Finally, let's evaluate the cost of living in Mexico. For starters, let's assume that a year ago we were considering a lifestyle in Vallarta based on a budget of $10,000 pesos per month. With the annual inflation rate in Mexico of 5%, the same goods and services in Mexico will be $10,500 pesos this year. A little more than a year ago, when the Canadian dollar would purchase 9.5 pesos, $10,000 pesos was equivalent to $1,052 Canadian. Today, with the favorable exchange rate of 12.7 pesos per Canadian dollar, the $10,500 peso budget will cost a mere $827 Canadian, i.e., a savings of $225/mo or a 22% reduction in the cost of living in just one year!
In summarizing, it's obvious that the time has never been better for Canadians to explore the opportunities that exist in Mexico today. International monetary circumstances are ideal for Canadians concurrently with the condo supply and demand equation in Mexico heavily tilted in favor of the buyer. In terms of Canadian dollars, you can expect to find incredible condos at 30-35% lower prices than just a year ago and your cost of living will be 20-25% less than it was a year ago.
Of the nearly 50,000 expats living in Vallarta, we estimate that close to 30% of them are Canadians. Needless to say, the winter weather in Puerto Vallarta is more conducive to most outdoor activities (excluding snow boarding and ice hockey!) than anywhere in Canada. So, why hesitate? Come on down this winter and have some fun in the sun with your fellow countrymen and while doing so, save a significant portion of your nest egg on your retirement residence in Paradise. It's now certainly well within your financial reach and as they say, "if you snooze, you lose"; you'll never find a better time or place to invest those Loonies than now in Mexico!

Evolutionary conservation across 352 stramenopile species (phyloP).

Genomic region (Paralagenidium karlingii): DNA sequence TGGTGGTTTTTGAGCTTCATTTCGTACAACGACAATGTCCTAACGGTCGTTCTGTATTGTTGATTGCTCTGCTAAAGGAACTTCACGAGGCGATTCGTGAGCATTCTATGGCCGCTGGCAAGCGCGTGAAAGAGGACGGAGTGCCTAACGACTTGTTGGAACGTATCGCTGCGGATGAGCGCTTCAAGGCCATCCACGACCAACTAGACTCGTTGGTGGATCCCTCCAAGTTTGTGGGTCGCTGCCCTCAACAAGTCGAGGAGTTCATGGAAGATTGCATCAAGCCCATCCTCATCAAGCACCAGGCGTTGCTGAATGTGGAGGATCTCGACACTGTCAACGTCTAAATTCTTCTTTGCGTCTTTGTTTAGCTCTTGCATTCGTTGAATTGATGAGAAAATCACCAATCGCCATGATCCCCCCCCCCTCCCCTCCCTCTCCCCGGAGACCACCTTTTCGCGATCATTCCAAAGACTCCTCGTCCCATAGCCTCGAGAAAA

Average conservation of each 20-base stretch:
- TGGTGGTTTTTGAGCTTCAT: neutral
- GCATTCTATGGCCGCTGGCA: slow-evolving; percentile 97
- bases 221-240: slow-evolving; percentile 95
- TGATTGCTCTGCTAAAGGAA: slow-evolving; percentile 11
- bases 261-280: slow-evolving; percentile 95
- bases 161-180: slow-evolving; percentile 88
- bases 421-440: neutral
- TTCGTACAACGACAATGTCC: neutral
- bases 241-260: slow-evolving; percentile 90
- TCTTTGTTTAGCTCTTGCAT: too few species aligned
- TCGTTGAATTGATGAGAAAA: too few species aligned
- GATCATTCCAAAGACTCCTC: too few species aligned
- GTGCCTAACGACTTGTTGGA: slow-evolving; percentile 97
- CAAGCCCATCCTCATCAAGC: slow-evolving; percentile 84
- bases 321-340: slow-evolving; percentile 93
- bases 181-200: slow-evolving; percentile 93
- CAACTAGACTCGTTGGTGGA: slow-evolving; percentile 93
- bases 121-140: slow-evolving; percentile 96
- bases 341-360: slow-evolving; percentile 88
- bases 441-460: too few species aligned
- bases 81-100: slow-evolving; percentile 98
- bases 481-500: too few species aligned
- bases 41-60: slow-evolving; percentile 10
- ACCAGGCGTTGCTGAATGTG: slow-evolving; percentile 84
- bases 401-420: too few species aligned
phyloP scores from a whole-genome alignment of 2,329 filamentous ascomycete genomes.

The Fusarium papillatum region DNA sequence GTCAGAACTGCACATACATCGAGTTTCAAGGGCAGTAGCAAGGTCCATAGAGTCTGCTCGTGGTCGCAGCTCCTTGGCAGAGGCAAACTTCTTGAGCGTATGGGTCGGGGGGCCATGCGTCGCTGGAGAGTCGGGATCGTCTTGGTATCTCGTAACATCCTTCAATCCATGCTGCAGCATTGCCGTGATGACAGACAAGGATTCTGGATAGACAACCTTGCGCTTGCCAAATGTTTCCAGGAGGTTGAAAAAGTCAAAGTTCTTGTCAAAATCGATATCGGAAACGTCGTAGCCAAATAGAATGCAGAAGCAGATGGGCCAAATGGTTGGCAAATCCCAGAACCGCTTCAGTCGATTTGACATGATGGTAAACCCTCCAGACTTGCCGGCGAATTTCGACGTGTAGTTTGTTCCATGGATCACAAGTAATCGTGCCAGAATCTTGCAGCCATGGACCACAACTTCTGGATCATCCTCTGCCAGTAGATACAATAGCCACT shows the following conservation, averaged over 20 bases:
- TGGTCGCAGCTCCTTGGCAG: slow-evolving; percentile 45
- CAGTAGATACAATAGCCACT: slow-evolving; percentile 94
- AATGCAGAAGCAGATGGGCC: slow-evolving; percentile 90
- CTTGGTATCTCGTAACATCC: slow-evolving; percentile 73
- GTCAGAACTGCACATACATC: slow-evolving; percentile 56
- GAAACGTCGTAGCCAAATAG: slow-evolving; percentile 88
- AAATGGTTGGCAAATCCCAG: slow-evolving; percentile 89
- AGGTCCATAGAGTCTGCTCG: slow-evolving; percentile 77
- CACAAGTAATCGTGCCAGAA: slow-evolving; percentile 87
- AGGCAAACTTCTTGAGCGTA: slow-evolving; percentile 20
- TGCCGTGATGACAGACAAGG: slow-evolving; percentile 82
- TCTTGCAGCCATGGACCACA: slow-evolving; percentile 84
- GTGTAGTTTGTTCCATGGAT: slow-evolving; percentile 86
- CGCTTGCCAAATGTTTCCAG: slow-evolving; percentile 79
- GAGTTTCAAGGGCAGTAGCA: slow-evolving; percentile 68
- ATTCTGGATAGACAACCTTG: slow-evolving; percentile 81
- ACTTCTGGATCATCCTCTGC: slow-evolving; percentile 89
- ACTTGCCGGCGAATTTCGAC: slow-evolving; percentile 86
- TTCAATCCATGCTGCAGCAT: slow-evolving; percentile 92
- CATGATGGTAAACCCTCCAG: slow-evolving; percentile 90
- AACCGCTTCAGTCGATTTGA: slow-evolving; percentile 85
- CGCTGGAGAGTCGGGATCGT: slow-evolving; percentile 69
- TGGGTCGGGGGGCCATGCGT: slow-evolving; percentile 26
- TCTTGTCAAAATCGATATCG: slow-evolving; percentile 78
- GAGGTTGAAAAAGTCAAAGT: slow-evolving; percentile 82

(Please see GRAPHS associated with this article)
Jim Scherrer has owned property in Puerto Vallarta, Mexico for 26 years and resided there for the past twelve years. The mission of his series of nearly 70 articles pertaining to retirement in Puerto Vallarta is to reveal the recent changes that have occurred in Vallarta while dispelling the misconceptions about living conditions in Mexico. For the full series of articles regarding travel to and retirement in Vallarta as well as pertinent Puerto Vallarta links, please visit us at PVREBA.